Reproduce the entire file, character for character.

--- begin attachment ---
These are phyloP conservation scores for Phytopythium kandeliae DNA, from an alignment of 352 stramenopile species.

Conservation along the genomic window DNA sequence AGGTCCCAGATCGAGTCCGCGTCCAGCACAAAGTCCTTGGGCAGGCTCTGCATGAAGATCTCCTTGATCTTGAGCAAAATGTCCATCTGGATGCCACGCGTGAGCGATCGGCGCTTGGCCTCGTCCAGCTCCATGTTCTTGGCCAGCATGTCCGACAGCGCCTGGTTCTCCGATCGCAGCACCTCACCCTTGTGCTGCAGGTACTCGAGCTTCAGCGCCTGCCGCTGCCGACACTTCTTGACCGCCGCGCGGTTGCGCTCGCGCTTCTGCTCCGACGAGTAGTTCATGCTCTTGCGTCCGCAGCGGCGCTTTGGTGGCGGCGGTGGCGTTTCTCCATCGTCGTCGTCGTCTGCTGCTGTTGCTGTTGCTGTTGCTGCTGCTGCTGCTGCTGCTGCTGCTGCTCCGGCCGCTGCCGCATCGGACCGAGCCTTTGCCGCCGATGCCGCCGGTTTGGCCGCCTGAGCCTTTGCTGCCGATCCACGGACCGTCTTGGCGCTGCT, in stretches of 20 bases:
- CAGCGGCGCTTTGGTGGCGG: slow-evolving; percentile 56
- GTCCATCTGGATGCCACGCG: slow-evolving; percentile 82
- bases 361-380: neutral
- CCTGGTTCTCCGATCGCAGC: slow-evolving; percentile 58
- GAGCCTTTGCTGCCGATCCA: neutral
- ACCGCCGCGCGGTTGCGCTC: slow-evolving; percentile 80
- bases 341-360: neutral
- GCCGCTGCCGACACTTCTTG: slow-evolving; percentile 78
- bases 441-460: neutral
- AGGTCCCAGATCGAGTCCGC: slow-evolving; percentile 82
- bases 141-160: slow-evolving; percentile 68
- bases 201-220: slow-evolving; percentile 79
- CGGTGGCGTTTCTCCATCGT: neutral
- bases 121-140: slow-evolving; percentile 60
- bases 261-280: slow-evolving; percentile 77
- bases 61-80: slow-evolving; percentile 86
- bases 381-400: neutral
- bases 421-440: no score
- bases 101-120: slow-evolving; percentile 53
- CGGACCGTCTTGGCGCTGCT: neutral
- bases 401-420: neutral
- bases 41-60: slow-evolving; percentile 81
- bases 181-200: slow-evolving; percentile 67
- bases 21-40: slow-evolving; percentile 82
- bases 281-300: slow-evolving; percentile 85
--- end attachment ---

These are phyloP conservation scores for Phytopythium kandeliae DNA, from an alignment of 352 stramenopile species.

Conservation along the genomic window DNA sequence AGGTCCCAGATCGAGTCCGCGTCCAGCACAAAGTCCTTGGGCAGGCTCTGCATGAAGATCTCCTTGATCTTGAGCAAAATGTCCATCTGGATGCCACGCGTGAGCGATCGGCGCTTGGCCTCGTCCAGCTCCATGTTCTTGGCCAGCATGTCCGACAGCGCCTGGTTCTCCGATCGCAGCACCTCACCCTTGTGCTGCAGGTACTCGAGCTTCAGCGCCTGCCGCTGCCGACACTTCTTGACCGCCGCGCGGTTGCGCTCGCGCTTCTGCTCCGACGAGTAGTTCATGCTCTTGCGTCCGCAGCGGCGCTTTGGTGGCGGCGGTGGCGTTTCTCCATCGTCGTCGTCGTCTGCTGCTGTTGCTGTTGCTGTTGCTGCTGCTGCTGCTGCTGCTGCTGCTGCTCCGGCCGCTGCCGCATCGGACCGAGCCTTTGCCGCCGATGCCGCCGGTTTGGCCGCCTGAGCCTTTGCTGCCGATCCACGGACCGTCTTGGCGCTGCT, in stretches of 20 bases:
- CAGCGGCGCTTTGGTGGCGG: slow-evolving; percentile 56
- GTCCATCTGGATGCCACGCG: slow-evolving; percentile 82
- bases 361-380: neutral
- CCTGGTTCTCCGATCGCAGC: slow-evolving; percentile 58
- GAGCCTTTGCTGCCGATCCA: neutral
- ACCGCCGCGCGGTTGCGCTC: slow-evolving; percentile 80
- bases 341-360: neutral
- GCCGCTGCCGACACTTCTTG: slow-evolving; percentile 78
- bases 441-460: neutral
- AGGTCCCAGATCGAGTCCGC: slow-evolving; percentile 82
- bases 141-160: slow-evolving; percentile 68
- bases 201-220: slow-evolving; percentile 79
- CGGTGGCGTTTCTCCATCGT: neutral
- bases 121-140: slow-evolving; percentile 60
- bases 261-280: slow-evolving; percentile 77
- bases 61-80: slow-evolving; percentile 86
- bases 381-400: neutral
- bases 421-440: no score
- bases 101-120: slow-evolving; percentile 53
- CGGACCGTCTTGGCGCTGCT: neutral
- bases 401-420: neutral
- bases 41-60: slow-evolving; percentile 81
- bases 181-200: slow-evolving; percentile 67
- bases 21-40: slow-evolving; percentile 82
- bases 281-300: slow-evolving; percentile 85